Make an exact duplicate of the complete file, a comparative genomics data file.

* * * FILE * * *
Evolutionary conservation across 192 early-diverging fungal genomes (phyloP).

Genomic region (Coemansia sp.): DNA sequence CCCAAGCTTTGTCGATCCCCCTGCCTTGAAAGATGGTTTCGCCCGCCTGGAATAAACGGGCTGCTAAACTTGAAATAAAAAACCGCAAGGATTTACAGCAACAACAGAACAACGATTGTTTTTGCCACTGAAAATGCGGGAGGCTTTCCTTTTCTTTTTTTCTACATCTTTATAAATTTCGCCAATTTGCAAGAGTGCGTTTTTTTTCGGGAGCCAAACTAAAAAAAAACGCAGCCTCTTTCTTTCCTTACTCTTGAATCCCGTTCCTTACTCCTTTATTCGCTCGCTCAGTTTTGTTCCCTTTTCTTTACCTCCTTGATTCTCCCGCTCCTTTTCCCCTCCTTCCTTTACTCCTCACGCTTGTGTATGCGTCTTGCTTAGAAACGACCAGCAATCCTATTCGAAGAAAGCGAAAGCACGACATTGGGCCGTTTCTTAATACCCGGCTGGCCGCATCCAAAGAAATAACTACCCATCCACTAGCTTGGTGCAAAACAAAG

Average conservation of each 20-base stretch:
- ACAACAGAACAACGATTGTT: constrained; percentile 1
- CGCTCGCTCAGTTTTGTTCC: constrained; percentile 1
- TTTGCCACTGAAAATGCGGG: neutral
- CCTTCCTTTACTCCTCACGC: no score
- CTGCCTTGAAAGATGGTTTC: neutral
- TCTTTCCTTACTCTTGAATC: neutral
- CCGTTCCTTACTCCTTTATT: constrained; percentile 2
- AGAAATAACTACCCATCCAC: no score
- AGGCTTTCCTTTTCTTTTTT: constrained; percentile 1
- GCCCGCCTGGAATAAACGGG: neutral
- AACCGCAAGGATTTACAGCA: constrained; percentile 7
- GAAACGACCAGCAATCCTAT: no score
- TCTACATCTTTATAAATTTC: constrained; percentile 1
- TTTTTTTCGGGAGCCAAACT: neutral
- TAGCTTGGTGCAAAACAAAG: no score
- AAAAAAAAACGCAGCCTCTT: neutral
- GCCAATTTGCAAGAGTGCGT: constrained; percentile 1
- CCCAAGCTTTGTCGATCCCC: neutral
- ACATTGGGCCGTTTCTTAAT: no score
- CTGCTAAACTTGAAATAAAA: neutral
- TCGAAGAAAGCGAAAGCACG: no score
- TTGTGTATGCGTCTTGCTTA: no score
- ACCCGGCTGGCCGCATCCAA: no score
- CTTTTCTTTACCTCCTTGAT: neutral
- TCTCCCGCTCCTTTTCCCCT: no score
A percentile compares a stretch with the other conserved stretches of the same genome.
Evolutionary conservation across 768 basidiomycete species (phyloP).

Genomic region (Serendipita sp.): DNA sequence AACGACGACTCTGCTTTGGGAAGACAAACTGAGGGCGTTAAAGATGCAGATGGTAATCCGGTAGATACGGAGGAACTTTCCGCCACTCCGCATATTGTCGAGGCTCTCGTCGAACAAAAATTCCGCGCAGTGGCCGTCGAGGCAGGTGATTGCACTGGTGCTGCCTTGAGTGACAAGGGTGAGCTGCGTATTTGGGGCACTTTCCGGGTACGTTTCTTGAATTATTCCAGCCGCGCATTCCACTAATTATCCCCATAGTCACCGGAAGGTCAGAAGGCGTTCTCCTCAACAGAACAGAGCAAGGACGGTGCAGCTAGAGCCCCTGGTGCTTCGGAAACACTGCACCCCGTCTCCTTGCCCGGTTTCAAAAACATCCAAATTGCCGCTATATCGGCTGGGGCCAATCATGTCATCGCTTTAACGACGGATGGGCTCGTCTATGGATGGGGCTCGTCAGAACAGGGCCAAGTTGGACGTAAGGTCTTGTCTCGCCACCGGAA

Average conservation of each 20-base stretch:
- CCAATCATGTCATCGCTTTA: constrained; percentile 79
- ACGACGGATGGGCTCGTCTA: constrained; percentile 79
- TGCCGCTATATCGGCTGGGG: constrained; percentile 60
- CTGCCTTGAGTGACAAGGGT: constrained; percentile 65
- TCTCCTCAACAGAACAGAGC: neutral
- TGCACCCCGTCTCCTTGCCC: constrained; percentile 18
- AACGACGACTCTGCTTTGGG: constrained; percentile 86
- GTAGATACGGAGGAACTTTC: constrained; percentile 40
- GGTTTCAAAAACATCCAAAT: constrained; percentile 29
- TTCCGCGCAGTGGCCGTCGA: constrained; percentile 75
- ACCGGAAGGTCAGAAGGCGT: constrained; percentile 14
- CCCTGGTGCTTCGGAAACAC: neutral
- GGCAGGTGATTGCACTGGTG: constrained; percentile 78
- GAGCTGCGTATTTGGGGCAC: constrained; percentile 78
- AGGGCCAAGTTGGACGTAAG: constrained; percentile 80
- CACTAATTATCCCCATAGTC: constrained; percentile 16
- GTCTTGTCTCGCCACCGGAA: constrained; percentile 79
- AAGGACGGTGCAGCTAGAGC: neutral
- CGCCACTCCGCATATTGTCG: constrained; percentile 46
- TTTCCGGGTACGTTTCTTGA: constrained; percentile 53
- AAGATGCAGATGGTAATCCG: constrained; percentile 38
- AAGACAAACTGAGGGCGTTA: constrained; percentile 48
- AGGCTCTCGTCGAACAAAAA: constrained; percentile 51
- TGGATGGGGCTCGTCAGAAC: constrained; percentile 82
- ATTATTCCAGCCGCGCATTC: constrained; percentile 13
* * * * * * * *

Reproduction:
Evolutionary conservation across 192 early-diverging fungal genomes (phyloP).

Genomic region (Coemansia sp.): DNA sequence CCCAAGCTTTGTCGATCCCCCTGCCTTGAAAGATGGTTTCGCCCGCCTGGAATAAACGGGCTGCTAAACTTGAAATAAAAAACCGCAAGGATTTACAGCAACAACAGAACAACGATTGTTTTTGCCACTGAAAATGCGGGAGGCTTTCCTTTTCTTTTTTTCTACATCTTTATAAATTTCGCCAATTTGCAAGAGTGCGTTTTTTTTCGGGAGCCAAACTAAAAAAAAACGCAGCCTCTTTCTTTCCTTACTCTTGAATCCCGTTCCTTACTCCTTTATTCGCTCGCTCAGTTTTGTTCCCTTTTCTTTACCTCCTTGATTCTCCCGCTCCTTTTCCCCTCCTTCCTTTACTCCTCACGCTTGTGTATGCGTCTTGCTTAGAAACGACCAGCAATCCTATTCGAAGAAAGCGAAAGCACGACATTGGGCCGTTTCTTAATACCCGGCTGGCCGCATCCAAAGAAATAACTACCCATCCACTAGCTTGGTGCAAAACAAAG

Average conservation of each 20-base stretch:
- ACAACAGAACAACGATTGTT: constrained; percentile 1
- CGCTCGCTCAGTTTTGTTCC: constrained; percentile 1
- TTTGCCACTGAAAATGCGGG: neutral
- CCTTCCTTTACTCCTCACGC: no score
- CTGCCTTGAAAGATGGTTTC: neutral
- TCTTTCCTTACTCTTGAATC: neutral
- CCGTTCCTTACTCCTTTATT: constrained; percentile 2
- AGAAATAACTACCCATCCAC: no score
- AGGCTTTCCTTTTCTTTTTT: constrained; percentile 1
- GCCCGCCTGGAATAAACGGG: neutral
- AACCGCAAGGATTTACAGCA: constrained; percentile 7
- GAAACGACCAGCAATCCTAT: no score
- TCTACATCTTTATAAATTTC: constrained; percentile 1
- TTTTTTTCGGGAGCCAAACT: neutral
- TAGCTTGGTGCAAAACAAAG: no score
- AAAAAAAAACGCAGCCTCTT: neutral
- GCCAATTTGCAAGAGTGCGT: constrained; percentile 1
- CCCAAGCTTTGTCGATCCCC: neutral
- ACATTGGGCCGTTTCTTAAT: no score
- CTGCTAAACTTGAAATAAAA: neutral
- TCGAAGAAAGCGAAAGCACG: no score
- TTGTGTATGCGTCTTGCTTA: no score
- ACCCGGCTGGCCGCATCCAA: no score
- CTTTTCTTTACCTCCTTGAT: neutral
- TCTCCCGCTCCTTTTCCCCT: no score
A percentile compares a stretch with the other conserved stretches of the same genome.
Evolutionary conservation across 768 basidiomycete species (phyloP).

Genomic region (Serendipita sp.): DNA sequence AACGACGACTCTGCTTTGGGAAGACAAACTGAGGGCGTTAAAGATGCAGATGGTAATCCGGTAGATACGGAGGAACTTTCCGCCACTCCGCATATTGTCGAGGCTCTCGTCGAACAAAAATTCCGCGCAGTGGCCGTCGAGGCAGGTGATTGCACTGGTGCTGCCTTGAGTGACAAGGGTGAGCTGCGTATTTGGGGCACTTTCCGGGTACGTTTCTTGAATTATTCCAGCCGCGCATTCCACTAATTATCCCCATAGTCACCGGAAGGTCAGAAGGCGTTCTCCTCAACAGAACAGAGCAAGGACGGTGCAGCTAGAGCCCCTGGTGCTTCGGAAACACTGCACCCCGTCTCCTTGCCCGGTTTCAAAAACATCCAAATTGCCGCTATATCGGCTGGGGCCAATCATGTCATCGCTTTAACGACGGATGGGCTCGTCTATGGATGGGGCTCGTCAGAACAGGGCCAAGTTGGACGTAAGGTCTTGTCTCGCCACCGGAA

Average conservation of each 20-base stretch:
- CCAATCATGTCATCGCTTTA: constrained; percentile 79
- ACGACGGATGGGCTCGTCTA: constrained; percentile 79
- TGCCGCTATATCGGCTGGGG: constrained; percentile 60
- CTGCCTTGAGTGACAAGGGT: constrained; percentile 65
- TCTCCTCAACAGAACAGAGC: neutral
- TGCACCCCGTCTCCTTGCCC: constrained; percentile 18
- AACGACGACTCTGCTTTGGG: constrained; percentile 86
- GTAGATACGGAGGAACTTTC: constrained; percentile 40
- GGTTTCAAAAACATCCAAAT: constrained; percentile 29
- TTCCGCGCAGTGGCCGTCGA: constrained; percentile 75
- ACCGGAAGGTCAGAAGGCGT: constrained; percentile 14
- CCCTGGTGCTTCGGAAACAC: neutral
- GGCAGGTGATTGCACTGGTG: constrained; percentile 78
- GAGCTGCGTATTTGGGGCAC: constrained; percentile 78
- AGGGCCAAGTTGGACGTAAG: constrained; percentile 80
- CACTAATTATCCCCATAGTC: constrained; percentile 16
- GTCTTGTCTCGCCACCGGAA: constrained; percentile 79
- AAGGACGGTGCAGCTAGAGC: neutral
- CGCCACTCCGCATATTGTCG: constrained; percentile 46
- TTTCCGGGTACGTTTCTTGA: constrained; percentile 53
- AAGATGCAGATGGTAATCCG: constrained; percentile 38
- AAGACAAACTGAGGGCGTTA: constrained; percentile 48
- AGGCTCTCGTCGAACAAAAA: constrained; percentile 51
- TGGATGGGGCTCGTCAGAAC: constrained; percentile 82
- ATTATTCCAGCCGCGCATTC: constrained; percentile 13